After a ceasefire, the Mexican government started negotiations with the Zapatistas. To keep the peace, the army no longer directly confronted the guerrillas. Instead, according to human rights observers, it provided weapons and training to indigenous groups who opposed the leftist insurgents. These militias often disguised themselves as farmers organizations, taking names such as Paz y Justicia (Peace and Justice). They started actively fighting anyone they suspected of supporting the Zapatista cause, allegedly killing and disappearing more than 100 people and displacing thousands. Human rights observers link these groups to the PRI, the leader of which, then-President Carlos Salinas de Gortari, sent the army into Chiapas in 1994.

Both the Mexican government and the army have always denied ties to paramilitaries, and have repeatedly refused to talk about a counter-insurgency campaign in the region. Instead, military commanders and politicians generally attribute the violence in Chiapas to internal strife among the indigenous. In the past, they’ve also blamed the Zapatistas for stirring up violence, though human rights observers say the group hasn’t been actively involved in any fighting since signing the ceasefire agreement in January of 1994.

The group that’s felt the brunt of the wrath from the militias is Las Abejas (The Bees), a pacifist, Catholic civil rights organization based in Acteal. Founded in the early 1990s, Las Abejas reports on human rights and organizes farmers in Chiapas. The paramilitaries branded them as sympathizers of the Zapatistas, even though they always opposed an armed struggle.

In fact, on Dec. 22, 1997, it was a group of Las Abejas who were at the center of the Acteal Massacre. Many were praying in front of a church in the center of town, when suddenly, members of the Máscara Roja militia attacked. The massacre lasted several hours and the paramilitary group killed 45 people. Local police were present, but didn’t stop the killing.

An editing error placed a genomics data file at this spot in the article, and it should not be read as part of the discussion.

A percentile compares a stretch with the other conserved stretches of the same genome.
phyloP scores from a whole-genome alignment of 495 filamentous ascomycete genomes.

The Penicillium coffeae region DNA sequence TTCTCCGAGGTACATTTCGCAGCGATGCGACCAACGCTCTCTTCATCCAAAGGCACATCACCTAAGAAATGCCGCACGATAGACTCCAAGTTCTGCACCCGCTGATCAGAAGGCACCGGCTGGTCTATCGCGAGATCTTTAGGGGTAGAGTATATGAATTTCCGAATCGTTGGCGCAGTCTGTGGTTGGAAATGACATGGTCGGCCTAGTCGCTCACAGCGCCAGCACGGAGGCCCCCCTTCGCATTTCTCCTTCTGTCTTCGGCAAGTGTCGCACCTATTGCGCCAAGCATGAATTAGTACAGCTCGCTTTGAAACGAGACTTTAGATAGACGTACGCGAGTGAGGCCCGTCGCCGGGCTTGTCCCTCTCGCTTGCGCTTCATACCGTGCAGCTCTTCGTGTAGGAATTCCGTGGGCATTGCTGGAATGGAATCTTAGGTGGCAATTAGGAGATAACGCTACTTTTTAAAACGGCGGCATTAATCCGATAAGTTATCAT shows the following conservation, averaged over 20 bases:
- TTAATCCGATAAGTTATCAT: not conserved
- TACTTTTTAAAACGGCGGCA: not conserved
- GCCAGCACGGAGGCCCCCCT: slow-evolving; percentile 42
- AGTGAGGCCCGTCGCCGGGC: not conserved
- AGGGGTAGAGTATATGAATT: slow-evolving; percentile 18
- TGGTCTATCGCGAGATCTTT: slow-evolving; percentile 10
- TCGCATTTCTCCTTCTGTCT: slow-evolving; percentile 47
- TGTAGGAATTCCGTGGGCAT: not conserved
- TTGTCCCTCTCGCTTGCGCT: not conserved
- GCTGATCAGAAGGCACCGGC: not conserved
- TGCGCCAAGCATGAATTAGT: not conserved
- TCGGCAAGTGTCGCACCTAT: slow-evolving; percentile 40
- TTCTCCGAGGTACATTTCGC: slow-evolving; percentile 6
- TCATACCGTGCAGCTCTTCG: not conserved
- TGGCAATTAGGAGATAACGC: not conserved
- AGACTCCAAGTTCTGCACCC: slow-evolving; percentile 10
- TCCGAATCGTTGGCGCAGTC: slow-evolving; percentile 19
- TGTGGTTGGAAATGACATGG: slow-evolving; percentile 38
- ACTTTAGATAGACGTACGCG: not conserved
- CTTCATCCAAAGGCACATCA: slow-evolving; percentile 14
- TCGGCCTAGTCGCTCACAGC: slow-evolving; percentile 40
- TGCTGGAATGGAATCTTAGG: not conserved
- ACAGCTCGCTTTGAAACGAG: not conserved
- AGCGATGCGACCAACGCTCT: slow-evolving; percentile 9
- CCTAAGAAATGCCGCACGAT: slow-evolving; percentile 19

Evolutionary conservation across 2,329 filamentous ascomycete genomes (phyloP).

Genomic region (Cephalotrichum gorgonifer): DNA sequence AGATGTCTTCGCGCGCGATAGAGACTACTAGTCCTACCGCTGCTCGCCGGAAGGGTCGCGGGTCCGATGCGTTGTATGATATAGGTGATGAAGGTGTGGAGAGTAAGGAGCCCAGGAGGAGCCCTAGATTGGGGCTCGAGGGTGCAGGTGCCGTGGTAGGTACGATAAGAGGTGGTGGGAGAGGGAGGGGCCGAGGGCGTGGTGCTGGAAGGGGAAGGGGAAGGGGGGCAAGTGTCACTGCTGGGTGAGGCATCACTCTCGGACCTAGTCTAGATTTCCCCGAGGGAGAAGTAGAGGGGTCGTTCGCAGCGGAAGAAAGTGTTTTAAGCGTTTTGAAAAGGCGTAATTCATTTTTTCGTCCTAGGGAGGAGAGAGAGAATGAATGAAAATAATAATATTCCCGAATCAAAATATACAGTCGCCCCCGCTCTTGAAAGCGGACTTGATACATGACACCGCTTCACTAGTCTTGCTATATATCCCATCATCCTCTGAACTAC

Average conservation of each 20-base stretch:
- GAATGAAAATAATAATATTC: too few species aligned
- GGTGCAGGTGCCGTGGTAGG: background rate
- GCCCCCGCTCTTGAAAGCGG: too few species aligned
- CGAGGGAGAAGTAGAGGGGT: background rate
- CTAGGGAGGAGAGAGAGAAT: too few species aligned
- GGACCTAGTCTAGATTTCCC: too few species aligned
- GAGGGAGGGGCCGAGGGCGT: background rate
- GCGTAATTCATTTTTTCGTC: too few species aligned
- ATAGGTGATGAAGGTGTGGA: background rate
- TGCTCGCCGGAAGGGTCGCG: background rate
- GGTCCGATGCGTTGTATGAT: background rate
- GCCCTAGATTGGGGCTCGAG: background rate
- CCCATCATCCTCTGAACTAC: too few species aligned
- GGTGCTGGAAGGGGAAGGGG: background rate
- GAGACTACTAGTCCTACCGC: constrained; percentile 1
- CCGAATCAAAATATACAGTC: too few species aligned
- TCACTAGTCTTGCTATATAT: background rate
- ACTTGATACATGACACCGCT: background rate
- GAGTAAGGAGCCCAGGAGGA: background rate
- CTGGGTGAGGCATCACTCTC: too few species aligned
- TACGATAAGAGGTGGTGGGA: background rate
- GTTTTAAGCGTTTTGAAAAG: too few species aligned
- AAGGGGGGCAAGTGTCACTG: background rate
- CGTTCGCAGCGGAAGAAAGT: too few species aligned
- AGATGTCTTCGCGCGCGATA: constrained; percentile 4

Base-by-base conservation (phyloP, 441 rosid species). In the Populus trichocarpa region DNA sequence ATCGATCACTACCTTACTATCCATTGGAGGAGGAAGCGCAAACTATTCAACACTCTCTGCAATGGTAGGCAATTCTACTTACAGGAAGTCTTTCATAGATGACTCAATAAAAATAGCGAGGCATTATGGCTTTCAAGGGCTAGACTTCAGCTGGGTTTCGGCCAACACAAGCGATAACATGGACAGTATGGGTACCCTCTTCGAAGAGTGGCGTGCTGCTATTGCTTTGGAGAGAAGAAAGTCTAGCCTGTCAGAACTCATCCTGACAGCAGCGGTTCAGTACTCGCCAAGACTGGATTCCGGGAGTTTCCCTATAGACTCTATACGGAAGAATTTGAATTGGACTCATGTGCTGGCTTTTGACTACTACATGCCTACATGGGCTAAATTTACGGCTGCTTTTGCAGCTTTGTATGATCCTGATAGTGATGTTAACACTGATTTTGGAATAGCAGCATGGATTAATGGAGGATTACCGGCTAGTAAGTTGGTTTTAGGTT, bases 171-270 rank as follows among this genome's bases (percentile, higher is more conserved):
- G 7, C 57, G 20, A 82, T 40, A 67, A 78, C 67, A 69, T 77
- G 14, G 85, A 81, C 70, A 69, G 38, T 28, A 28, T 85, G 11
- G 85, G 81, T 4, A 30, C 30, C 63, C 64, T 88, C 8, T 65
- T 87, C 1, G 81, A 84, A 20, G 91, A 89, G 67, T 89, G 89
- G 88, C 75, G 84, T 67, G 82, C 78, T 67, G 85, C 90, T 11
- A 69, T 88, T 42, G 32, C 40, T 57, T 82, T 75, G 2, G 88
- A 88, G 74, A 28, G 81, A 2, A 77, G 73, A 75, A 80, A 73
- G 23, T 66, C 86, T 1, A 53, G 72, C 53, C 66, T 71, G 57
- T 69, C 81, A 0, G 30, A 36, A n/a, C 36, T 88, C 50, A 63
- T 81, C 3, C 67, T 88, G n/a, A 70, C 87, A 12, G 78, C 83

Years later, the government sent dozens of militia members to prison for their role in the killings, but most served relatively short sentences. In the last four years, almost all of them have been freed. “The government doesn’t care at all,” says Maria Vázquez Gómez, 45, a survivor who lost her mother, older sister and seven other family members. “We have never had justice.”

Not only have the militias acted with almost complete impunity in Chiapas, human rights observers say, but now they’ve seen a resurgence. “In the early 2000s they were far less active,” says López Rodriguez, the human rights analyst. “The problem is that they never really went away. They never handed over their weapons, and many members of paramilitary groups returned to the communities where the families of their victims still lived, and where some them became officials of local governments.”

Such is the case in Puebla, says Arias Gómez, who accuses local leaders of both involvement in the Acteal massacre and once again stirring up violence in the village. “These weren’t just kids with machetes and guns,” he says. “They were coordinated by paramilitaries who were involved the massacre. And we weren’t chased out because of some disagreement over a church. They wanted anyone belonging to Las Abjeas out of the community, because we report violations of human rights and speak out against the government.”

Las Abejas, along with the Fray Bartolomé Center and local journalists agreed with Gómez’s claims. According to Las Abejas, roughly 70 people who live in Puebla are members of or have ties to paramilitary groups that were active in Chiapas in the late 1990s. Both organizations warn that the recent events in Colonia Puebla are an ominous sign.

“The government tries to play our communities off against each other,” says António Gutierrez, one of the leaders of Las Abejas in Acteal. “They don’t want anyone in Chiapas to denounce them. They give money and weapons to paramilitary groups to root us out.”

As he speaks, he sits on a bench overlooking the square. In front of him is the small concrete area lined with 45 crosses, the monument to the victims buried beneath the ground.